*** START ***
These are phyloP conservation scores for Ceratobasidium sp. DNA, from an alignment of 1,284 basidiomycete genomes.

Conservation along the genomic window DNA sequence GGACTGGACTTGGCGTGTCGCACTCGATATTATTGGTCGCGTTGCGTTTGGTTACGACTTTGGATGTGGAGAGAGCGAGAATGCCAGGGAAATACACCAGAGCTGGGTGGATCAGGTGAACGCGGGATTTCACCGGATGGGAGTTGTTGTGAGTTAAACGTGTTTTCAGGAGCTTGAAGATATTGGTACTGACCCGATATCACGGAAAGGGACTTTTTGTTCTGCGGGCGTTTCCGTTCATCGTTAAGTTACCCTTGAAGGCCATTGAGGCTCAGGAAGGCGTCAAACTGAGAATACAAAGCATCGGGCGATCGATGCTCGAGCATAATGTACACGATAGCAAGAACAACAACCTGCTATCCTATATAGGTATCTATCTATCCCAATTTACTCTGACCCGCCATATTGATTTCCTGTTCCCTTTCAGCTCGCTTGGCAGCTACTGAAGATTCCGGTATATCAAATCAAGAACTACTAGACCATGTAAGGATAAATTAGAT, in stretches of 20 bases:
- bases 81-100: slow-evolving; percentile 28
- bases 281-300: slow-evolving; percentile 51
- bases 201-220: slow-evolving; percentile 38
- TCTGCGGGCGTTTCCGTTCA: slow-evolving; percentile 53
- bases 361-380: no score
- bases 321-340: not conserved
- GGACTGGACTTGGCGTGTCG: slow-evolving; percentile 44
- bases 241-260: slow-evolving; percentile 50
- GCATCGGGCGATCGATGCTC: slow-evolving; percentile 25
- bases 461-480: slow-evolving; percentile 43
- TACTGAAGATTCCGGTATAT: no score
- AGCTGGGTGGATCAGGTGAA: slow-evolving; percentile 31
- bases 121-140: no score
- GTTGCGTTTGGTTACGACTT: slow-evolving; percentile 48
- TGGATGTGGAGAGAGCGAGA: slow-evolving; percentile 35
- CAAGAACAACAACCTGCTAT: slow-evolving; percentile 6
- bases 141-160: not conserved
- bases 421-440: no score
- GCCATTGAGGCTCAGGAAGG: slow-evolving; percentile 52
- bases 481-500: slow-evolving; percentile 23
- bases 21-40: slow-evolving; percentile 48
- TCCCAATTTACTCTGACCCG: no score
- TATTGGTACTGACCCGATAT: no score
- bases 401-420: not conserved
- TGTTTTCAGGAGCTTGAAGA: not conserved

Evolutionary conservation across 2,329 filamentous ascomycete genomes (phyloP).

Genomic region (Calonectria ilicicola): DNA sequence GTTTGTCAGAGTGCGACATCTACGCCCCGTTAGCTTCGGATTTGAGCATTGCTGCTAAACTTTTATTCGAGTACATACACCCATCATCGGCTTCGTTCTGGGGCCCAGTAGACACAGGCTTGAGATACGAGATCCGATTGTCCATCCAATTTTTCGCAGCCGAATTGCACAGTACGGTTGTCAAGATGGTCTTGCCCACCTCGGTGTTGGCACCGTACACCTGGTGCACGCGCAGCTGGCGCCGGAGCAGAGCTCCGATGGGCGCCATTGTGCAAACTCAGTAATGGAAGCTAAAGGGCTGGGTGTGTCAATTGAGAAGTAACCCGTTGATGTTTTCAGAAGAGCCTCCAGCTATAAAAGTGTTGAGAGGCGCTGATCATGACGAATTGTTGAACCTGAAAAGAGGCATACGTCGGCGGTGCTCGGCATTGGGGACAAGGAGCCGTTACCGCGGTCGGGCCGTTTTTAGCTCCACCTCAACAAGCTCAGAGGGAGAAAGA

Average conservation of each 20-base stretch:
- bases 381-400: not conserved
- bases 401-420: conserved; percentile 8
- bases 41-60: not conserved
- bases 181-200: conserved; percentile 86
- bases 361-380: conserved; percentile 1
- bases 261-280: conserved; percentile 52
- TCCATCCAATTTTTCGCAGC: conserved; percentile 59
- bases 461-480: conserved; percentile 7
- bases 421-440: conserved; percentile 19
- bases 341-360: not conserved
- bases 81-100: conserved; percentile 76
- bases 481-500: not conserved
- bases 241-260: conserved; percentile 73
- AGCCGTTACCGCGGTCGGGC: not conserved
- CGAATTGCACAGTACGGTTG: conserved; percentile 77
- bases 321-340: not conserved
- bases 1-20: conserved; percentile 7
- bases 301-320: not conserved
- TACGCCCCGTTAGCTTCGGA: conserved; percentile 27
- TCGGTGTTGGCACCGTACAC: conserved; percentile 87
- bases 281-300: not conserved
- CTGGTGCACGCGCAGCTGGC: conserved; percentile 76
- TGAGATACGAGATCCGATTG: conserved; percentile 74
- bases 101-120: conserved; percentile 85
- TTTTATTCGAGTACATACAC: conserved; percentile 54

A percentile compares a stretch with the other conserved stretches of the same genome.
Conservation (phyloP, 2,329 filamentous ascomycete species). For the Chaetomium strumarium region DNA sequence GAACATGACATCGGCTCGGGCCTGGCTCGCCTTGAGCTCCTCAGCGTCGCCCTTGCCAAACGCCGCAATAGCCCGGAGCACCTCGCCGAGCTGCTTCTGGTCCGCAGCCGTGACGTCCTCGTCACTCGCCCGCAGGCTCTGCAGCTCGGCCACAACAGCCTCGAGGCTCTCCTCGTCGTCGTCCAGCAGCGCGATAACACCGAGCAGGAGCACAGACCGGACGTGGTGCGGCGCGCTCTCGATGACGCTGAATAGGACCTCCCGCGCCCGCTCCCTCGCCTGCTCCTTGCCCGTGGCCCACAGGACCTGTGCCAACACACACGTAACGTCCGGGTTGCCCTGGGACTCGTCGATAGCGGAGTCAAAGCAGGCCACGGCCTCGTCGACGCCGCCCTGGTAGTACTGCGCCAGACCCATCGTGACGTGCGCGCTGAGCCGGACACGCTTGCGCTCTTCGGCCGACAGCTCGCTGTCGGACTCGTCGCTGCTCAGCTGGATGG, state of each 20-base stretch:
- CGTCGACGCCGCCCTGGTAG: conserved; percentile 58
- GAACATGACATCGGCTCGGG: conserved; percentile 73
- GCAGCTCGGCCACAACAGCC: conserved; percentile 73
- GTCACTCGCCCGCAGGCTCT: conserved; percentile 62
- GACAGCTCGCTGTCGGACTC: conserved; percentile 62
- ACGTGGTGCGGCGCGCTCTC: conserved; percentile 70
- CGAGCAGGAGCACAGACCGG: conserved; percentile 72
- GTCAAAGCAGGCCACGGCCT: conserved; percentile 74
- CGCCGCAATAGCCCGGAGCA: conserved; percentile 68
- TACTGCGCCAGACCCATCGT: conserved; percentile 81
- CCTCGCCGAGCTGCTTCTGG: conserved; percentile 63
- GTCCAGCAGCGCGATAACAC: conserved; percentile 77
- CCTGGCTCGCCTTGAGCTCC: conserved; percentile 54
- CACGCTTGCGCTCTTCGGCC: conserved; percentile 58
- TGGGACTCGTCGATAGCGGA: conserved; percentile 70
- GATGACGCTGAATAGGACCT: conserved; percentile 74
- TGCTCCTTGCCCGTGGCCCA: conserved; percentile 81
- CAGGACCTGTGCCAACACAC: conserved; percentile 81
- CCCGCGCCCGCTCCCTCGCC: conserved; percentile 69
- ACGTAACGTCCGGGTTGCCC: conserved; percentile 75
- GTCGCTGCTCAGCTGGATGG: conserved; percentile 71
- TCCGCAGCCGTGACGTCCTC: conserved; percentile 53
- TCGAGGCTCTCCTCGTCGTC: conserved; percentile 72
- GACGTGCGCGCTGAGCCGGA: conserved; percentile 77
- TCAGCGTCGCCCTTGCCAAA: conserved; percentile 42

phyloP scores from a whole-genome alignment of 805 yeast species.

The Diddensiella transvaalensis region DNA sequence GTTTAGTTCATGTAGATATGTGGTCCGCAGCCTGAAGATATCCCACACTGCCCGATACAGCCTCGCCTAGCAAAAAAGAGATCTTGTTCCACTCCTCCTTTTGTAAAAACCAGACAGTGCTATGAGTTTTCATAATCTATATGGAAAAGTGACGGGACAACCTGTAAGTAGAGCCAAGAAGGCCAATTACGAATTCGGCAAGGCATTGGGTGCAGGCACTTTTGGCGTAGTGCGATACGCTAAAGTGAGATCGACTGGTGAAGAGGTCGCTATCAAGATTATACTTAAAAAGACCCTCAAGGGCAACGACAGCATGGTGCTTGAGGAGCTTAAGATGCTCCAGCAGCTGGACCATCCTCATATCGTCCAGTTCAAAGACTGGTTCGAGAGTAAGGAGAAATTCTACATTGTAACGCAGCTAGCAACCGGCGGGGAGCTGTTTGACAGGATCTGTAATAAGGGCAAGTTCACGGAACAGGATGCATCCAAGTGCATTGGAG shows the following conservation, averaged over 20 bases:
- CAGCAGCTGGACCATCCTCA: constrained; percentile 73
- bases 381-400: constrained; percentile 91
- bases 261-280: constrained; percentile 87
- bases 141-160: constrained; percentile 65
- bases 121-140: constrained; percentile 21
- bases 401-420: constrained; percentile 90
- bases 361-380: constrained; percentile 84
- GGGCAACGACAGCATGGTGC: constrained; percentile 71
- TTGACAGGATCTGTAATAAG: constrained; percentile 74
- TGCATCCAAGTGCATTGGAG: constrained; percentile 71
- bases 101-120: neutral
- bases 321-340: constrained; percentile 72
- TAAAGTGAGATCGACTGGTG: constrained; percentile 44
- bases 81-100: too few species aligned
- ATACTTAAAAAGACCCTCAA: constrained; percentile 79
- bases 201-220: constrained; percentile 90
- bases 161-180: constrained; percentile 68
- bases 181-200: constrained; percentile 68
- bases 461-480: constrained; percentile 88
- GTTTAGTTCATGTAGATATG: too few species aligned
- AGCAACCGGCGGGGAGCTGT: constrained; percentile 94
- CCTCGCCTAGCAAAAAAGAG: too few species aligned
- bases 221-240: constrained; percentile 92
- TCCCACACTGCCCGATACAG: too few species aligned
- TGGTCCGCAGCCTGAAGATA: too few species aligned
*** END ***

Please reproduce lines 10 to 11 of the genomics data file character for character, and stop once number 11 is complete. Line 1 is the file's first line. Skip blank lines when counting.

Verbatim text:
- bases 241-260: slow-evolving; percentile 50
- GCATCGGGCGATCGATGCTC: slow-evolving; percentile 25